The specificity of standards required depends on the nature of the power, the agency exercising the power, and the subject matter covered. See Texas Antiquities Committee, 554 S.W.2d at 927. In the Texas Antiquities Committee case, the Texas Supreme Court found insufficient standards in a statutory grant of authority to preserve "buildings of historical interest" to justify denying a permit to demolish certain buildings. 554 S.W.2d at 927-28; see also Spann v. City of Dallas, 235 S.W. 513 (Tex.1921). In contrast, in Housing Authority of City of Dallas v. Higginbotham, 143 S.W.2d at 86, the Texas Supreme Court upheld the Housing Authorities Law, a statute containing a list of general factors to guide the authority in determining whether certain housing conditions were detrimental to the public safety and health. The act, however, left to the discretion of the housing authority the power to determine whether a public need for housing improvements existed in a particular area. The Supreme Court concluded that "taking into consideration the varying conditions throughout the state to which the law must apply, we conclude that the legislature has furnished a sufficient guide for the housing authority." 143 S.W.2d at 87. Similarly, in State ex rel. Grimes County Taxpayers Association v. Texas Municipal Power Agency, 565 S.W.2d at 273, the court of appeals upheld a statute that granted an agency relatively broad powers to provide for electric power. See V.T.C.S. art. 1435a.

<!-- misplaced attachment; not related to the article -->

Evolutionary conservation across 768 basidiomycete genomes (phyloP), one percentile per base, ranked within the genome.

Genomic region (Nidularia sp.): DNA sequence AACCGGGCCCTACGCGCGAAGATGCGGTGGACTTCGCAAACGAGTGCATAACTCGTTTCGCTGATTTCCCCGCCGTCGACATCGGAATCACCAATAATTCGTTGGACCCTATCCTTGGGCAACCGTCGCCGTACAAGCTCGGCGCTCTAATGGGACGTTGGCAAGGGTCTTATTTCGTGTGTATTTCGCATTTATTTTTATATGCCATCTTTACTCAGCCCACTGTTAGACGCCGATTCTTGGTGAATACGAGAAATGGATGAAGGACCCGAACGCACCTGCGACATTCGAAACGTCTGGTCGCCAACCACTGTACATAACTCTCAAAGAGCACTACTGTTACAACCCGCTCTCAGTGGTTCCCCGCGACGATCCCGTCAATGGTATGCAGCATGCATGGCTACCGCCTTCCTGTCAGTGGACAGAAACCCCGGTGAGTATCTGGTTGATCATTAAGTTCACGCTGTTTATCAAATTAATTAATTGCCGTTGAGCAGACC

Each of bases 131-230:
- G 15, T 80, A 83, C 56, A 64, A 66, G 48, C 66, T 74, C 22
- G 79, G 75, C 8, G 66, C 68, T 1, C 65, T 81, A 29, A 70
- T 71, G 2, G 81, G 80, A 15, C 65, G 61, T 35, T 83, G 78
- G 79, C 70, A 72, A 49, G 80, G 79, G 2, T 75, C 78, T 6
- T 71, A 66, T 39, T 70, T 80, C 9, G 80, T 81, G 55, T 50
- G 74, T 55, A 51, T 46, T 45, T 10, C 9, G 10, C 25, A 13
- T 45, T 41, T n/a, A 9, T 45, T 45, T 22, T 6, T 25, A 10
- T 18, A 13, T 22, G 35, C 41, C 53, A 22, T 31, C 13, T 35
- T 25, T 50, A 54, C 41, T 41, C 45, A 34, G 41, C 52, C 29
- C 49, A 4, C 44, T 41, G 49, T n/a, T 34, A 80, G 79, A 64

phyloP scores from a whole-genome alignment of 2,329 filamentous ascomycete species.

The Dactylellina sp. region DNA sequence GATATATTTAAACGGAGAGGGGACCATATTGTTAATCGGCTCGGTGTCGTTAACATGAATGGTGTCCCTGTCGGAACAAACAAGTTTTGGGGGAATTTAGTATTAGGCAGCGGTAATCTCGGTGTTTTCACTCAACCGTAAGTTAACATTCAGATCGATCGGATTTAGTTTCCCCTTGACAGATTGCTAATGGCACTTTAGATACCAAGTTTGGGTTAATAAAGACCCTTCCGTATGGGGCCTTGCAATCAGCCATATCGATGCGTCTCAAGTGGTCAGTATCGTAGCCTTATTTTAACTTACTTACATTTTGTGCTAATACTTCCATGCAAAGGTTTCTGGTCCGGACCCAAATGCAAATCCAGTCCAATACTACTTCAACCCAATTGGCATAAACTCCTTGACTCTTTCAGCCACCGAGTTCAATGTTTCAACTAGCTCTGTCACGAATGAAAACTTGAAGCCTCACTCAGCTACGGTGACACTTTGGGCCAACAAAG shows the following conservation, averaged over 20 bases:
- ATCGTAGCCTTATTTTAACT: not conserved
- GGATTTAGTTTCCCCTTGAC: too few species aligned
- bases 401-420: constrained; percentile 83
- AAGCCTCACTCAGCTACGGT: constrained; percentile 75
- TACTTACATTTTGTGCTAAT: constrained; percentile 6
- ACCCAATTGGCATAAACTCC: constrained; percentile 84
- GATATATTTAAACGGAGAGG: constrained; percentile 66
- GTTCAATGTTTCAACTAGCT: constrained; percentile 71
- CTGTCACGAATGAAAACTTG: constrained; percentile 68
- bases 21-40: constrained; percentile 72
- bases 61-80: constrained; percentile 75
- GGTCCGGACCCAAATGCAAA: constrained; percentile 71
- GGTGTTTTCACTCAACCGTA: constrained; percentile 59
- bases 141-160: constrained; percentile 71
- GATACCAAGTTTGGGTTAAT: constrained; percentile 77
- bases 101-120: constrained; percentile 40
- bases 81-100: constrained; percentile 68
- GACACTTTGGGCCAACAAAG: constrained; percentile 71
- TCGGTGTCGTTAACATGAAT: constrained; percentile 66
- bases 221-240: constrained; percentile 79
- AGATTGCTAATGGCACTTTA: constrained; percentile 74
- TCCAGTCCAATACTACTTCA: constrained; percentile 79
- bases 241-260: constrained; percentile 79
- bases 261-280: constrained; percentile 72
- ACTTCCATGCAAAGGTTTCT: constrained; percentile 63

Section 12 of the bill in question does not constitute a standardless delegation. Subsections (a) and (b) of section 12 are the only non-specific grants of authority in section 12. Subsection (a) grants authority to "prohibit the pumping or use of groundwater if the district determines that the pumping would present an unreasonable risk of pollution" in particular cases depends on conditions that cannot be conveniently or effectively investigated by the legislature. Accordingly, such standards are not overly broad. See Housing Authority of City of Dallas v. Higginbotham, 143 S.W.2d at 87. Subsection (b) provides "The district may limit the pumping of groundwater to uses determined by the board to benefit the district." The phrase "benefit the district," when taken alone, appears overly broad. The phrase must, however, be construed in the context of article XVI, section 59, and of the bill as a whole. The bill and the constitutional provisions pursuant to which it was enacted relate to the conservation of underground water in the district. The phrase "benefit the district" refers to conserving underground water resources. The steps necessary to do so depend on the specific conditions prevailing in the district--conditions the legislature cannot adequately anticipate. Additionally, section 5 of the bill provides that, except to the extent of conflict with the bill, the district shall be governed by chapter 52 of the Texas Water Code. See generally Hidalgo County Water Control and Improvement District No. 1 v. Hidalgo County, 134 S.W.2d 464 (Tex.Civ.App.--San Antonio 1939, writ ref'd) (provisions of general law apply to such districts when the provisions are not inconsistent with special acts of their creation). The bill, by reference to chapter 52, contains ample standards to guide the district's actions. See, e.g., Tex.Water Code ss 52.151, 52.166, 52.169, 52.170.